Antonio Egas Moniz Biography (1874-1955)


Egas Moniz was born in Avan├ža, Portugal, on November 29, 1874. He received his early education from his uncle, an abbot, and later entered the University of Coimbra in 1891 where he pursued a degree in mathematics. He eventually changed his mind, however, and entered the medical degree program. He received his M.D. from Coimbra in 1899.

For much of his life, Egas Moniz divided his time between political action and medical research. The first decade of the twentieth century was a period ofrevolutionary upheaval in Portugal and Egas Moniz was active in the Republican movement that led to the overthrow of the monarchy in 1910. He went on toserve as a deputy in the new parliament, ambassador to Spain, foreign minister, and Portuguese delegate to the 1918 Paris Peace Conference. He retired from politics in 1919 after becoming involved in a duel over a political disagreement.

Egas Moniz's scientific research focused on neurology, especially pertainingto the brain. His first major contribution was the development of a techniquefor studying the brain. Previously, the use of X-rays in studying the brainhad met with little success. However, Egas Moniz developed a technique in which he injected solutions into the brain that are opaque to X-rays. With thisapproach, X-rays could be used to identify the precise location and size of brain tumors and brain injuries. This technique of cerebral angiography is still widely used today.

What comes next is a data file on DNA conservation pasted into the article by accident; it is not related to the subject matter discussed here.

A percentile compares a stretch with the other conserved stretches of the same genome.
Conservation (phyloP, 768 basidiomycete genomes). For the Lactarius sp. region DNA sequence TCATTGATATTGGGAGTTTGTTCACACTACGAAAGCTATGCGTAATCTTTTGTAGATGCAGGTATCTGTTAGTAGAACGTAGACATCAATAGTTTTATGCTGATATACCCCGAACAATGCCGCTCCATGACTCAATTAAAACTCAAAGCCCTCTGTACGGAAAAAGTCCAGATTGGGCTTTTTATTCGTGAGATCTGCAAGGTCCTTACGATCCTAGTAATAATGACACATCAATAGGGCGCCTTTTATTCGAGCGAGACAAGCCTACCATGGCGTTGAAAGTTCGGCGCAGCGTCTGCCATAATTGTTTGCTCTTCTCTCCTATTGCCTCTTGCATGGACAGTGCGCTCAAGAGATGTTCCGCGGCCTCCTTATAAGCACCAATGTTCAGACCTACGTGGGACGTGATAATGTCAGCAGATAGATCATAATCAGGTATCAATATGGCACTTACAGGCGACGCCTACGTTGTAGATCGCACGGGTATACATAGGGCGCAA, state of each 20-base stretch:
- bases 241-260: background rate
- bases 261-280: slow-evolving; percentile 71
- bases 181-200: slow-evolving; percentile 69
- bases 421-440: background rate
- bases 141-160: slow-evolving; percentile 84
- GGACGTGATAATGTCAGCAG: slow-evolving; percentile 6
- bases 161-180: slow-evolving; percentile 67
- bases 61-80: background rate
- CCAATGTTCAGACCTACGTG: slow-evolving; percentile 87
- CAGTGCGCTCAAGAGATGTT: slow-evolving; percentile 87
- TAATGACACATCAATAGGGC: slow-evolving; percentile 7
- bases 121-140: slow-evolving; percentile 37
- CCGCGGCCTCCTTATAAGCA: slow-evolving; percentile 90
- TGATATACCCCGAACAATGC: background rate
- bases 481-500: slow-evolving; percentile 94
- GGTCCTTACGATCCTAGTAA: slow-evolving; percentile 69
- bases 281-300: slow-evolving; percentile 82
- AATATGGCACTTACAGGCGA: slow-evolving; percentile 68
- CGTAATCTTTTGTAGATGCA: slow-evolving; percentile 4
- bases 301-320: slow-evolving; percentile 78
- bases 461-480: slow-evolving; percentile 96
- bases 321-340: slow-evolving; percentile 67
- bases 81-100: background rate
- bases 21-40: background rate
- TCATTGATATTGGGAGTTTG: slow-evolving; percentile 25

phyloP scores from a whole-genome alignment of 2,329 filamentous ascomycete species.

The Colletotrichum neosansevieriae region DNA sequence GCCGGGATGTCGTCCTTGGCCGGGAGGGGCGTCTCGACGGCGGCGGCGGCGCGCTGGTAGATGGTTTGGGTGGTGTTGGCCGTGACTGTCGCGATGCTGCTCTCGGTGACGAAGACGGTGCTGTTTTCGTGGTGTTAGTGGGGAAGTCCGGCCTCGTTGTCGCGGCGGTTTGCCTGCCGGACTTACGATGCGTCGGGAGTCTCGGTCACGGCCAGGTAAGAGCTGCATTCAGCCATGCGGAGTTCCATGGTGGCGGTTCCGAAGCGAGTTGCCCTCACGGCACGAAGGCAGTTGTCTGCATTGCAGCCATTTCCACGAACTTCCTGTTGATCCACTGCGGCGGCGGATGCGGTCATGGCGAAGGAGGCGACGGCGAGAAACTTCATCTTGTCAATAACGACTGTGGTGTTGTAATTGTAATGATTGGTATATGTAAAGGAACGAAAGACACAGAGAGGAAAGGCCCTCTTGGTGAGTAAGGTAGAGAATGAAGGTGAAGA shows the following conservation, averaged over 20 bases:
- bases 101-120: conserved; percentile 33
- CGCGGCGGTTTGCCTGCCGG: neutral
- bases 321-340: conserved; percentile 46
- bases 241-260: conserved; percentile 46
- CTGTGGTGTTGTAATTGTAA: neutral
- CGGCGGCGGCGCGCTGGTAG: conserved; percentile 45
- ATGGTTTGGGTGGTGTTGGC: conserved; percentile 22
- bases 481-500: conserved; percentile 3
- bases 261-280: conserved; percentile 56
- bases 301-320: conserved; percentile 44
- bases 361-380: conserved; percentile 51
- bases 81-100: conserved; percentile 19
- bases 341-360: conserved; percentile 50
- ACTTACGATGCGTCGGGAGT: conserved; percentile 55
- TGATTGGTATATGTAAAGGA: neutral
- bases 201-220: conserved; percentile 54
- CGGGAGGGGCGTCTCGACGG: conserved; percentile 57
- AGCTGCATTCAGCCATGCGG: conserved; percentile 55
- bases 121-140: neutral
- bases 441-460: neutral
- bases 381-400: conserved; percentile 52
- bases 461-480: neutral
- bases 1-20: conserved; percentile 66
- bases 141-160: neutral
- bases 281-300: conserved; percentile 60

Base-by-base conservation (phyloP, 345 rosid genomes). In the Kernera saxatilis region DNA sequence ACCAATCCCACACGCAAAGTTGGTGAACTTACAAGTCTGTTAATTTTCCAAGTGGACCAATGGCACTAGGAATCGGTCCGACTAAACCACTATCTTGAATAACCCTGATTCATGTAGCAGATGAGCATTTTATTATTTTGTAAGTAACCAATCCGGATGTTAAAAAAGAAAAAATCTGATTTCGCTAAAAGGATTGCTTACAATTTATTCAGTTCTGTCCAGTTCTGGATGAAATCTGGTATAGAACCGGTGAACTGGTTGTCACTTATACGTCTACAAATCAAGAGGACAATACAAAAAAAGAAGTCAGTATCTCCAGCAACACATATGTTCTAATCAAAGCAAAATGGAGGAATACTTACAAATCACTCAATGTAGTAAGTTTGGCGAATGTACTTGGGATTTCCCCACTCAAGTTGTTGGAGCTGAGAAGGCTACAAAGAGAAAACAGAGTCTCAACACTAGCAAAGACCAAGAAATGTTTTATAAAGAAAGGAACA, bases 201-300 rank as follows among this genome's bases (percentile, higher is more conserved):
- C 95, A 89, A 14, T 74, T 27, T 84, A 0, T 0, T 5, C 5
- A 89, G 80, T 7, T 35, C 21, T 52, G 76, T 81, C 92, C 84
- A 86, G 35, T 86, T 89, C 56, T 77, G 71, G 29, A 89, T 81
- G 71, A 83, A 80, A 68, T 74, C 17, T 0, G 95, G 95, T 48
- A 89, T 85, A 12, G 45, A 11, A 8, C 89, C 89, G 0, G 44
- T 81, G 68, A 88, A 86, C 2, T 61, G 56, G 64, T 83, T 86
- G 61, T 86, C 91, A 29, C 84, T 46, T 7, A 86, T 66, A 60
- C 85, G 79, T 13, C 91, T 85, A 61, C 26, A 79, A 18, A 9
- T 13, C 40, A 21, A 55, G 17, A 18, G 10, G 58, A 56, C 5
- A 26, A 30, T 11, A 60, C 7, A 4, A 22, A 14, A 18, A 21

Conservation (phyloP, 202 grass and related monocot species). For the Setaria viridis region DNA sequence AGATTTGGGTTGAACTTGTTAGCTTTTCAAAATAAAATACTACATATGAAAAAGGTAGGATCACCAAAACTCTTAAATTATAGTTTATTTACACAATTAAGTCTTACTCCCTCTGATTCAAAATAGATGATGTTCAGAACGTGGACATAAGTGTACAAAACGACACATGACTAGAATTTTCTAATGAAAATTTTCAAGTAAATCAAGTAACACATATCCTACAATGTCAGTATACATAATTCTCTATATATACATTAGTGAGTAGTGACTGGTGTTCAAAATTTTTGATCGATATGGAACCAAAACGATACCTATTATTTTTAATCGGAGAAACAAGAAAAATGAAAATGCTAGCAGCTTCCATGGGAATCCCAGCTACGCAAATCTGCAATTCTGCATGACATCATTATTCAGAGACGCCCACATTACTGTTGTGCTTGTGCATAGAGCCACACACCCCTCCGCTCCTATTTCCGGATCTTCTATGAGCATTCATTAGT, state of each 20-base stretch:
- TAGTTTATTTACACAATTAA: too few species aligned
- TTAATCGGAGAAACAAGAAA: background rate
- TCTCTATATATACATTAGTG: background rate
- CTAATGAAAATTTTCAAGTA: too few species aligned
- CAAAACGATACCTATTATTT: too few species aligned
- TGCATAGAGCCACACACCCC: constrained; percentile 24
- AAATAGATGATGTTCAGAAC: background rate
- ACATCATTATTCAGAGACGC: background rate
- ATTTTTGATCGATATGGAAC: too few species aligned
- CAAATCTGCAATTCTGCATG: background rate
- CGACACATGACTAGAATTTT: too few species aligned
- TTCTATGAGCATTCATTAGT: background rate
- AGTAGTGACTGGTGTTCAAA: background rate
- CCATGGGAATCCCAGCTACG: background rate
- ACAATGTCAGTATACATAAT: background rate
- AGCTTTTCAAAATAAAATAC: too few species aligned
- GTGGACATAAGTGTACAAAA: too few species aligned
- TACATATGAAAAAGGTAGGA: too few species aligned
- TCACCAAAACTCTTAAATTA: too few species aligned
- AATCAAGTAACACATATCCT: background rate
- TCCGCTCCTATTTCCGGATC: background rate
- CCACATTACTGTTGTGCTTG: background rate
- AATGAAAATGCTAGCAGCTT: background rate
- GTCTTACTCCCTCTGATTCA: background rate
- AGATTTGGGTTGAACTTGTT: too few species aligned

Later in life, Egas Moniz began to explore brain surgery and its possible usein treating mental illness. In 1935, he attended a conference in which he learned about the experimental removal of the prefrontal lobe of the brain of two monkeys. After this surgery, symptoms of anxiety and frustration could no longer be induced in the monkeys, although the animals had alsolost the ability to learn.

Despite the fact that scientists knew nothing about the function of the prefrontal lobes, Egas Moniz saw a possible application of the monkey experiment to human mental disorders. He proposed the use of a surgical procedure for mental patients in which the prefrontal lobes were severed from the rest of thebrain, a process now known as prefrontal lobotomy.

Because of a serious case of gout, Egas Moniz was unable to carry out this surgery himself. A colleague, Pedro de Almedia Lima (1903-1983), performed theactual operations under Egas Moniz's direction. Of the first 20 operations performed, seven patients were said to be cured of their disorder, eight experienced some improvement, and five were unchanged. For his development of thistechnique, Egas Moniz was awarded a share of the 1949 Nobel Prize for physiology or medicine.

Prefrontal lobotomy has occupied a controversial place in medicine. In the late 1940s and early 1950s, lobotomies became popular in the United States forthe treatment of a variety of mental disorders. By one estimate, an average of 5,000 operations were performed annually between 1949 and 1952. Oppositionto the procedure grew in the 1960s, however, as it became clear that lobotomies often turned humans into "vegetables." Lobotomies eventually fell into disfavor as other methods for treating mental disorders became available. Much more sophisticated versions of Egas Moniz's original procedure have been developed and currently are in use for the treatment of highly specialized conditions, such as intractable pain.

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